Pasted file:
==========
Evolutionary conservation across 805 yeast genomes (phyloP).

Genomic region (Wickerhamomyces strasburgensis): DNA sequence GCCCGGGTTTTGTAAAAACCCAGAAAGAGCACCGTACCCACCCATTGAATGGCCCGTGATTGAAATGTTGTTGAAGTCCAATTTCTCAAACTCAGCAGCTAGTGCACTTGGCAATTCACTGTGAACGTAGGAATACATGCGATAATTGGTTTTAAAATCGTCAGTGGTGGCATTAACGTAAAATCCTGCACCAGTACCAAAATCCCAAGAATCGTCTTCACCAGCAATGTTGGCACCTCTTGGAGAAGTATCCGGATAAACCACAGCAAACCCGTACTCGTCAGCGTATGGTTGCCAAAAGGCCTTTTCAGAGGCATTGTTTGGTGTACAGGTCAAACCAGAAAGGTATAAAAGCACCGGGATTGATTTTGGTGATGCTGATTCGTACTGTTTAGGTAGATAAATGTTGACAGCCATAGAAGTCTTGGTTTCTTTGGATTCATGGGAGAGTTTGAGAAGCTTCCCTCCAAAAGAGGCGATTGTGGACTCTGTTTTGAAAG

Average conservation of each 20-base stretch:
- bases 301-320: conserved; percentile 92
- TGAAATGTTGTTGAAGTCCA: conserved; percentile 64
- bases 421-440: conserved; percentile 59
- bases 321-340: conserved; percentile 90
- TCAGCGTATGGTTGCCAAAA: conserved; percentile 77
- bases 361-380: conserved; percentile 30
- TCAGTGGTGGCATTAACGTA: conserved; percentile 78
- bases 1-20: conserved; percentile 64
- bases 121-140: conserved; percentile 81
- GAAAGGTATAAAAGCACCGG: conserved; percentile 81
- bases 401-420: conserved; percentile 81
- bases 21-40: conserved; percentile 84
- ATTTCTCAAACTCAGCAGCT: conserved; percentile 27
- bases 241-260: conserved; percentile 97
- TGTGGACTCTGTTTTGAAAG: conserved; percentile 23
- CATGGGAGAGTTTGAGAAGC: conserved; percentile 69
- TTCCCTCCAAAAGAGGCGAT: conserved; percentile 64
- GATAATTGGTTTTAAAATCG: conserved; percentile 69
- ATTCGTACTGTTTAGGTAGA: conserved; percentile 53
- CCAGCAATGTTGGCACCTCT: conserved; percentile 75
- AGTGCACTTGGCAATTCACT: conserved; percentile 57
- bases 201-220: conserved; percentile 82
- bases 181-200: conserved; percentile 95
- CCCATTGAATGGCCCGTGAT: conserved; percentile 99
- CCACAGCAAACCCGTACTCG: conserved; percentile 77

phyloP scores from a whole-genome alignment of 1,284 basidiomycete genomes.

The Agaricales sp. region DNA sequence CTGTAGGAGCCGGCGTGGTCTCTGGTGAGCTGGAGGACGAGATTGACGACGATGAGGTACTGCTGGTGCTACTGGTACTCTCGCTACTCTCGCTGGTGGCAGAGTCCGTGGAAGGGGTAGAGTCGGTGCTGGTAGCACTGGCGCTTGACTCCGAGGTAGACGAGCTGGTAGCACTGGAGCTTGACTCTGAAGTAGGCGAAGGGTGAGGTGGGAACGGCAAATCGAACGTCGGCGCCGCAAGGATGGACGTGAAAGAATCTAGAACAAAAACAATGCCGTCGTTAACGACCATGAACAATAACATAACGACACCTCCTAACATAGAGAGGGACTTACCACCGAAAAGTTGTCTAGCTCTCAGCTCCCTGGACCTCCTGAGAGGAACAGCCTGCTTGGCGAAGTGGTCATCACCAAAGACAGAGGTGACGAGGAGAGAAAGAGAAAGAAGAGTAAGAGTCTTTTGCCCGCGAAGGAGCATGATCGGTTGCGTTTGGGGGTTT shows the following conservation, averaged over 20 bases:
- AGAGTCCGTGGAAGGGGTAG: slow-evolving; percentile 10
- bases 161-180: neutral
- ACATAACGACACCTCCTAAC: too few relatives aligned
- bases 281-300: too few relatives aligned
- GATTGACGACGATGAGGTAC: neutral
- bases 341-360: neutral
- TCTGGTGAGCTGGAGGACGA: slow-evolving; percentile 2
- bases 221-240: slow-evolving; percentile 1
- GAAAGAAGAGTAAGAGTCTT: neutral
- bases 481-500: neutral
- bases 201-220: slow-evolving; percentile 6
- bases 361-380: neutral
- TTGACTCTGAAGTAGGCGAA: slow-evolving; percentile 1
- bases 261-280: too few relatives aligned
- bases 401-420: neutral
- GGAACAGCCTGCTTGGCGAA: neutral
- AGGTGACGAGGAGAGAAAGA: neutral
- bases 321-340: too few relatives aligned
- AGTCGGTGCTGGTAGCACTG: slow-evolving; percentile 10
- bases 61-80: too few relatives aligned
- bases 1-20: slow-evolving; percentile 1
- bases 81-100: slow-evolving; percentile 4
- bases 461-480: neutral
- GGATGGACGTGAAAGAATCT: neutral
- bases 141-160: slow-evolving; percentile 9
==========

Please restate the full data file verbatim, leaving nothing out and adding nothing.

Evolutionary conservation across 805 yeast genomes (phyloP).

Genomic region (Wickerhamomyces strasburgensis): DNA sequence GCCCGGGTTTTGTAAAAACCCAGAAAGAGCACCGTACCCACCCATTGAATGGCCCGTGATTGAAATGTTGTTGAAGTCCAATTTCTCAAACTCAGCAGCTAGTGCACTTGGCAATTCACTGTGAACGTAGGAATACATGCGATAATTGGTTTTAAAATCGTCAGTGGTGGCATTAACGTAAAATCCTGCACCAGTACCAAAATCCCAAGAATCGTCTTCACCAGCAATGTTGGCACCTCTTGGAGAAGTATCCGGATAAACCACAGCAAACCCGTACTCGTCAGCGTATGGTTGCCAAAAGGCCTTTTCAGAGGCATTGTTTGGTGTACAGGTCAAACCAGAAAGGTATAAAAGCACCGGGATTGATTTTGGTGATGCTGATTCGTACTGTTTAGGTAGATAAATGTTGACAGCCATAGAAGTCTTGGTTTCTTTGGATTCATGGGAGAGTTTGAGAAGCTTCCCTCCAAAAGAGGCGATTGTGGACTCTGTTTTGAAAG

Average conservation of each 20-base stretch:
- bases 301-320: conserved; percentile 92
- TGAAATGTTGTTGAAGTCCA: conserved; percentile 64
- bases 421-440: conserved; percentile 59
- bases 321-340: conserved; percentile 90
- TCAGCGTATGGTTGCCAAAA: conserved; percentile 77
- bases 361-380: conserved; percentile 30
- TCAGTGGTGGCATTAACGTA: conserved; percentile 78
- bases 1-20: conserved; percentile 64
- bases 121-140: conserved; percentile 81
- GAAAGGTATAAAAGCACCGG: conserved; percentile 81
- bases 401-420: conserved; percentile 81
- bases 21-40: conserved; percentile 84
- ATTTCTCAAACTCAGCAGCT: conserved; percentile 27
- bases 241-260: conserved; percentile 97
- TGTGGACTCTGTTTTGAAAG: conserved; percentile 23
- CATGGGAGAGTTTGAGAAGC: conserved; percentile 69
- TTCCCTCCAAAAGAGGCGAT: conserved; percentile 64
- GATAATTGGTTTTAAAATCG: conserved; percentile 69
- ATTCGTACTGTTTAGGTAGA: conserved; percentile 53
- CCAGCAATGTTGGCACCTCT: conserved; percentile 75
- AGTGCACTTGGCAATTCACT: conserved; percentile 57
- bases 201-220: conserved; percentile 82
- bases 181-200: conserved; percentile 95
- CCCATTGAATGGCCCGTGAT: conserved; percentile 99
- CCACAGCAAACCCGTACTCG: conserved; percentile 77

phyloP scores from a whole-genome alignment of 1,284 basidiomycete genomes.

The Agaricales sp. region DNA sequence CTGTAGGAGCCGGCGTGGTCTCTGGTGAGCTGGAGGACGAGATTGACGACGATGAGGTACTGCTGGTGCTACTGGTACTCTCGCTACTCTCGCTGGTGGCAGAGTCCGTGGAAGGGGTAGAGTCGGTGCTGGTAGCACTGGCGCTTGACTCCGAGGTAGACGAGCTGGTAGCACTGGAGCTTGACTCTGAAGTAGGCGAAGGGTGAGGTGGGAACGGCAAATCGAACGTCGGCGCCGCAAGGATGGACGTGAAAGAATCTAGAACAAAAACAATGCCGTCGTTAACGACCATGAACAATAACATAACGACACCTCCTAACATAGAGAGGGACTTACCACCGAAAAGTTGTCTAGCTCTCAGCTCCCTGGACCTCCTGAGAGGAACAGCCTGCTTGGCGAAGTGGTCATCACCAAAGACAGAGGTGACGAGGAGAGAAAGAGAAAGAAGAGTAAGAGTCTTTTGCCCGCGAAGGAGCATGATCGGTTGCGTTTGGGGGTTT shows the following conservation, averaged over 20 bases:
- AGAGTCCGTGGAAGGGGTAG: slow-evolving; percentile 10
- bases 161-180: neutral
- ACATAACGACACCTCCTAAC: too few relatives aligned
- bases 281-300: too few relatives aligned
- GATTGACGACGATGAGGTAC: neutral
- bases 341-360: neutral
- TCTGGTGAGCTGGAGGACGA: slow-evolving; percentile 2
- bases 221-240: slow-evolving; percentile 1
- GAAAGAAGAGTAAGAGTCTT: neutral
- bases 481-500: neutral
- bases 201-220: slow-evolving; percentile 6
- bases 361-380: neutral
- TTGACTCTGAAGTAGGCGAA: slow-evolving; percentile 1
- bases 261-280: too few relatives aligned
- bases 401-420: neutral
- GGAACAGCCTGCTTGGCGAA: neutral
- AGGTGACGAGGAGAGAAAGA: neutral
- bases 321-340: too few relatives aligned
- AGTCGGTGCTGGTAGCACTG: slow-evolving; percentile 10
- bases 61-80: too few relatives aligned
- bases 1-20: slow-evolving; percentile 1
- bases 81-100: slow-evolving; percentile 4
- bases 461-480: neutral
- GGATGGACGTGAAAGAATCT: neutral
- bases 141-160: slow-evolving; percentile 9